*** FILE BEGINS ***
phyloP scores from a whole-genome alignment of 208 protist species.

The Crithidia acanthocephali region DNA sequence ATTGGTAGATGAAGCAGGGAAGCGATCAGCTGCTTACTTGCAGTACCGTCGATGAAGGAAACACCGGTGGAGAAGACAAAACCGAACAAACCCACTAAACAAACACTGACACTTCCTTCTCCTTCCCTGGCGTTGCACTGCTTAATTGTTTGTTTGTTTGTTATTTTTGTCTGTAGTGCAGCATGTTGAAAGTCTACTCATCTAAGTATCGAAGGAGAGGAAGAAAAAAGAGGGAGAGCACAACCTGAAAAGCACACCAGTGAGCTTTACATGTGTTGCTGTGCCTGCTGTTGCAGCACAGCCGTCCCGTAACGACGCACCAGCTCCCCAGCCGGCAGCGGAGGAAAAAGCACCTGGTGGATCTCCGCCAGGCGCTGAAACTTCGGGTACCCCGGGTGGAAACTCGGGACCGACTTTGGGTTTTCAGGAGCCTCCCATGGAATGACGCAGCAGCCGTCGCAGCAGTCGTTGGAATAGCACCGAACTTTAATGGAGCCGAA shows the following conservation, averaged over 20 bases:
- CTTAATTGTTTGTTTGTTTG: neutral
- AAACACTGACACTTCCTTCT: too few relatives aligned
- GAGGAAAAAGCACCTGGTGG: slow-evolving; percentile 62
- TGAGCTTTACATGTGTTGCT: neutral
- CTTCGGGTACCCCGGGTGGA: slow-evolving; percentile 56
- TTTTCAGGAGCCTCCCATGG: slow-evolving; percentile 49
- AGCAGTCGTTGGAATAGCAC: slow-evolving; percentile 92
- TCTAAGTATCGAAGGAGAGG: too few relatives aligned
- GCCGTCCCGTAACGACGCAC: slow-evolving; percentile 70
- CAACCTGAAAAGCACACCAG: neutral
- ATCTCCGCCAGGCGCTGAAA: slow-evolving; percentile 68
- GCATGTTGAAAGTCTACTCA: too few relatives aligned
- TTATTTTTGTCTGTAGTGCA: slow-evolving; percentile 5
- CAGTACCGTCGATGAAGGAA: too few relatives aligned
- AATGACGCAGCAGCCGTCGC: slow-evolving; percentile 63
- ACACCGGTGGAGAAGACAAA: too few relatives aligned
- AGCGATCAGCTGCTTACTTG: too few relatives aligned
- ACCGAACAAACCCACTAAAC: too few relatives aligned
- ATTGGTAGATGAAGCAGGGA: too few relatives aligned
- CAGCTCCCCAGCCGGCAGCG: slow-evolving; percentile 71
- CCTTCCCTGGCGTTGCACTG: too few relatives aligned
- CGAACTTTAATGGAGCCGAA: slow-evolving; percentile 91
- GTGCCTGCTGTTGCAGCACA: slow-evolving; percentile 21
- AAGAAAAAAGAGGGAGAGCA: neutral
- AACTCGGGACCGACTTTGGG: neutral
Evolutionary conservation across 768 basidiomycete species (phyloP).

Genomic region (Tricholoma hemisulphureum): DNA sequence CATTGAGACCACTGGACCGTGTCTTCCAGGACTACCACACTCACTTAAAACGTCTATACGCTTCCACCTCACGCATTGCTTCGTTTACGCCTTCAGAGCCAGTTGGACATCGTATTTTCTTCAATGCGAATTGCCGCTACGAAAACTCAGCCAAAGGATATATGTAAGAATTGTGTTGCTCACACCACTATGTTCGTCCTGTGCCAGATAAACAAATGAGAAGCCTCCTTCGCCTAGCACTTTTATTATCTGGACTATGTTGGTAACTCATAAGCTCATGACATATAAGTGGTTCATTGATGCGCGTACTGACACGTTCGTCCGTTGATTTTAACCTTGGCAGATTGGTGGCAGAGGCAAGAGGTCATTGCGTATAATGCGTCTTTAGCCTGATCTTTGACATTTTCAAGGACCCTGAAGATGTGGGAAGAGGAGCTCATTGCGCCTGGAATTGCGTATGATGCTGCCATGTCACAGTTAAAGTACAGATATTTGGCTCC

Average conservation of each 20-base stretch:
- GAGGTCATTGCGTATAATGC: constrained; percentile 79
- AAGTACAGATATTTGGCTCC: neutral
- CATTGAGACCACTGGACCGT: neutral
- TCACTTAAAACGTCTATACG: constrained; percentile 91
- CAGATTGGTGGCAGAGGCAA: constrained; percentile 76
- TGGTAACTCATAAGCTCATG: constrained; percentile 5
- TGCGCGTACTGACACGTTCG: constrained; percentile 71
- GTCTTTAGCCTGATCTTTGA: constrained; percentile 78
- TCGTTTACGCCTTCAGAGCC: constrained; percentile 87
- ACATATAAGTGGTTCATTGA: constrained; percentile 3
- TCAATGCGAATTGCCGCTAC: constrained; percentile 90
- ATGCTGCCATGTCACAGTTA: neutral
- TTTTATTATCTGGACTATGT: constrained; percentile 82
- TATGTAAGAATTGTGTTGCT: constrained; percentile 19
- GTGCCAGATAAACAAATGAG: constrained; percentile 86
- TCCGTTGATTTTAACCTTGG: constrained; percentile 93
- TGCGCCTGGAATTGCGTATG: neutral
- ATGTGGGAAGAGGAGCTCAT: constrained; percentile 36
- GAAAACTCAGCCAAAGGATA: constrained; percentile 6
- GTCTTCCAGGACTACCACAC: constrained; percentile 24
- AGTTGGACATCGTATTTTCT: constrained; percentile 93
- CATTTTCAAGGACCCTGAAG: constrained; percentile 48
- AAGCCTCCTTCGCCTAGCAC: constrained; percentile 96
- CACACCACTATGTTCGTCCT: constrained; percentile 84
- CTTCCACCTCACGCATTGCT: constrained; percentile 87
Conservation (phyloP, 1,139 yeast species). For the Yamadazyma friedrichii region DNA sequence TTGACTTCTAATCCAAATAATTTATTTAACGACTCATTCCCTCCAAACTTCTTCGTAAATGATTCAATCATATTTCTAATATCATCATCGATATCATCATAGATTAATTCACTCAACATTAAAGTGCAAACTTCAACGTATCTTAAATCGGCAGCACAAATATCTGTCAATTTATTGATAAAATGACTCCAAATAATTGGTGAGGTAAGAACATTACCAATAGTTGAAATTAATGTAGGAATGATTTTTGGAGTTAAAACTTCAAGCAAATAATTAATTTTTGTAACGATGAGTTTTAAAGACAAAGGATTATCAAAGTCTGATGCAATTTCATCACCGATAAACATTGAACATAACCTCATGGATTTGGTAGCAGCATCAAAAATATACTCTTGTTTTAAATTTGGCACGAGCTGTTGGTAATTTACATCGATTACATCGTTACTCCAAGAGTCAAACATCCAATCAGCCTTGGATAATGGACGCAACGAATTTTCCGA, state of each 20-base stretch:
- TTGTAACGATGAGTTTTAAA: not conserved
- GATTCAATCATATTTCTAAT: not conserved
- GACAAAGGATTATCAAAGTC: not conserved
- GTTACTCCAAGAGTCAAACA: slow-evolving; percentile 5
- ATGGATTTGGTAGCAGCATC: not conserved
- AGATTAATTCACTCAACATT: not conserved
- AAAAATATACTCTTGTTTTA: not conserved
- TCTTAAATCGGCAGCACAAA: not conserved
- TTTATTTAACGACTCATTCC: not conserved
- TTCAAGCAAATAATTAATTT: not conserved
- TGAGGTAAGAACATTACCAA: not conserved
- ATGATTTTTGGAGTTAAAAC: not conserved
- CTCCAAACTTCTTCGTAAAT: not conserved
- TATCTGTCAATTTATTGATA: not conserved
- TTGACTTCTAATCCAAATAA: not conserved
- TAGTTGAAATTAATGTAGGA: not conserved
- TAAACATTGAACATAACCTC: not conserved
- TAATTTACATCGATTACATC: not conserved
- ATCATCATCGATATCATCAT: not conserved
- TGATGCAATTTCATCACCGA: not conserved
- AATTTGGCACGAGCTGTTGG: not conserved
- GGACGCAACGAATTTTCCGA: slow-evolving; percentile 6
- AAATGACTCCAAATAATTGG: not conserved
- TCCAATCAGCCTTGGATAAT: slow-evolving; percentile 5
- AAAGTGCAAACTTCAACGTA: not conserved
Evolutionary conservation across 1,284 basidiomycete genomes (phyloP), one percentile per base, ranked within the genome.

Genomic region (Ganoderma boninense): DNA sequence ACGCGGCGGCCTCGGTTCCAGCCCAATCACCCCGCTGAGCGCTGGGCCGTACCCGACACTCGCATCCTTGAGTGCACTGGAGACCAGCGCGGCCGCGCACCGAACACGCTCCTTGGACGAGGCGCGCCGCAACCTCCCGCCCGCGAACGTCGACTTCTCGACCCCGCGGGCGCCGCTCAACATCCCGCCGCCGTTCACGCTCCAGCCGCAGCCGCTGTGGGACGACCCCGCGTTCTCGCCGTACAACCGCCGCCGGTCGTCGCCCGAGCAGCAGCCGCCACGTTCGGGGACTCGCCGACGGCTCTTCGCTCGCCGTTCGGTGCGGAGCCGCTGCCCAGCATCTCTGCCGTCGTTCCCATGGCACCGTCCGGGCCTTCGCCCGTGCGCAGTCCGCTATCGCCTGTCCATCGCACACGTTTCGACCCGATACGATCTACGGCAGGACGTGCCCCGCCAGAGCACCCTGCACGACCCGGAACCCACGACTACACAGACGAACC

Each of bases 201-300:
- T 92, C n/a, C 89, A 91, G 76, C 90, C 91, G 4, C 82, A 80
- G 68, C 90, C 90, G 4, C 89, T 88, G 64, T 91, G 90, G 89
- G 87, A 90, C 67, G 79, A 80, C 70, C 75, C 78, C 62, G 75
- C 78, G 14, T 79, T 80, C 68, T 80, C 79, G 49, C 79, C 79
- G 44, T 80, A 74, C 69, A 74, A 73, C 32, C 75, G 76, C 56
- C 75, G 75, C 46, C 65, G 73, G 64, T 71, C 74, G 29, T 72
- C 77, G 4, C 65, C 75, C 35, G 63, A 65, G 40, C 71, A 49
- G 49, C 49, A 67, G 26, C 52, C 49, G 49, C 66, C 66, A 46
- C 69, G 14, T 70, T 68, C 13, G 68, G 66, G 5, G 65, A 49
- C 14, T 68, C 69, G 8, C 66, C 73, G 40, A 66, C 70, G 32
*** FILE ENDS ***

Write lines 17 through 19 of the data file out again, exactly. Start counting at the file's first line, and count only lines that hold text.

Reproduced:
- AATGACGCAGCAGCCGTCGC: slow-evolving; percentile 63
- ACACCGGTGGAGAAGACAAA: too few relatives aligned
- AGCGATCAGCTGCTTACTTG: too few relatives aligned